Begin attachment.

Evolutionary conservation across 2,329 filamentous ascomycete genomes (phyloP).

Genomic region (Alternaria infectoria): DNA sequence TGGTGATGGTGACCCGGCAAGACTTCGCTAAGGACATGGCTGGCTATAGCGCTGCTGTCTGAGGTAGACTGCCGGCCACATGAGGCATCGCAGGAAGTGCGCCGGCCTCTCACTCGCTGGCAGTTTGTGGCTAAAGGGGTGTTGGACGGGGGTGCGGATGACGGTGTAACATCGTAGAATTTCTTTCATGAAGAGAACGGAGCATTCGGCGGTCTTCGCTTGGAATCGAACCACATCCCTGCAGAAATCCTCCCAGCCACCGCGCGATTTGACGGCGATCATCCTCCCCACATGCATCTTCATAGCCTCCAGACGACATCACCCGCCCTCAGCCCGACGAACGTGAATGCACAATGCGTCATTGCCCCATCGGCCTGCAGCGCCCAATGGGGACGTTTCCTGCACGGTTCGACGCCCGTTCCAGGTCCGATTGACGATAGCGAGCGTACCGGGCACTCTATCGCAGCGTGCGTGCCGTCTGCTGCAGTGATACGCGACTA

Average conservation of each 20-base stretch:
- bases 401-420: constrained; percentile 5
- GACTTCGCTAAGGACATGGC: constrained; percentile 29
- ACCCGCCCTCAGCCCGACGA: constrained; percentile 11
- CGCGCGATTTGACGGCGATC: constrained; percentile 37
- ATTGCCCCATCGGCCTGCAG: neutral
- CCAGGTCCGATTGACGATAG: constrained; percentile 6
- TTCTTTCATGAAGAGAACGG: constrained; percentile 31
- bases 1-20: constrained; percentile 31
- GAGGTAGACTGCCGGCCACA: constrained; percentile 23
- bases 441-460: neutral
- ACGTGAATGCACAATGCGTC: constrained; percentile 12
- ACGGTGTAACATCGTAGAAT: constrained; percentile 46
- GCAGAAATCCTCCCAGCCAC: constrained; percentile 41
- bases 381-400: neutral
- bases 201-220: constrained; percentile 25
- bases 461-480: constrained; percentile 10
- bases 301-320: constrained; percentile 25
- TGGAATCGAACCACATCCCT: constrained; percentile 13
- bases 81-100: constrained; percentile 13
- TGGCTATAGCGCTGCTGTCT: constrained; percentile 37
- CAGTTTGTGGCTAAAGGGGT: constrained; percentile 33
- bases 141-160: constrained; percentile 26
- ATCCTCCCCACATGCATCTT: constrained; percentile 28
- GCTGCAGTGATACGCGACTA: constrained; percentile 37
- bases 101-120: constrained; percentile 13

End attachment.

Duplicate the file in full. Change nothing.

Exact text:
Evolutionary conservation across 2,329 filamentous ascomycete genomes (phyloP).

Genomic region (Alternaria infectoria): DNA sequence TGGTGATGGTGACCCGGCAAGACTTCGCTAAGGACATGGCTGGCTATAGCGCTGCTGTCTGAGGTAGACTGCCGGCCACATGAGGCATCGCAGGAAGTGCGCCGGCCTCTCACTCGCTGGCAGTTTGTGGCTAAAGGGGTGTTGGACGGGGGTGCGGATGACGGTGTAACATCGTAGAATTTCTTTCATGAAGAGAACGGAGCATTCGGCGGTCTTCGCTTGGAATCGAACCACATCCCTGCAGAAATCCTCCCAGCCACCGCGCGATTTGACGGCGATCATCCTCCCCACATGCATCTTCATAGCCTCCAGACGACATCACCCGCCCTCAGCCCGACGAACGTGAATGCACAATGCGTCATTGCCCCATCGGCCTGCAGCGCCCAATGGGGACGTTTCCTGCACGGTTCGACGCCCGTTCCAGGTCCGATTGACGATAGCGAGCGTACCGGGCACTCTATCGCAGCGTGCGTGCCGTCTGCTGCAGTGATACGCGACTA

Average conservation of each 20-base stretch:
- bases 401-420: constrained; percentile 5
- GACTTCGCTAAGGACATGGC: constrained; percentile 29
- ACCCGCCCTCAGCCCGACGA: constrained; percentile 11
- CGCGCGATTTGACGGCGATC: constrained; percentile 37
- ATTGCCCCATCGGCCTGCAG: neutral
- CCAGGTCCGATTGACGATAG: constrained; percentile 6
- TTCTTTCATGAAGAGAACGG: constrained; percentile 31
- bases 1-20: constrained; percentile 31
- GAGGTAGACTGCCGGCCACA: constrained; percentile 23
- bases 441-460: neutral
- ACGTGAATGCACAATGCGTC: constrained; percentile 12
- ACGGTGTAACATCGTAGAAT: constrained; percentile 46
- GCAGAAATCCTCCCAGCCAC: constrained; percentile 41
- bases 381-400: neutral
- bases 201-220: constrained; percentile 25
- bases 461-480: constrained; percentile 10
- bases 301-320: constrained; percentile 25
- TGGAATCGAACCACATCCCT: constrained; percentile 13
- bases 81-100: constrained; percentile 13
- TGGCTATAGCGCTGCTGTCT: constrained; percentile 37
- CAGTTTGTGGCTAAAGGGGT: constrained; percentile 33
- bases 141-160: constrained; percentile 26
- ATCCTCCCCACATGCATCTT: constrained; percentile 28
- GCTGCAGTGATACGCGACTA: constrained; percentile 37
- bases 101-120: constrained; percentile 13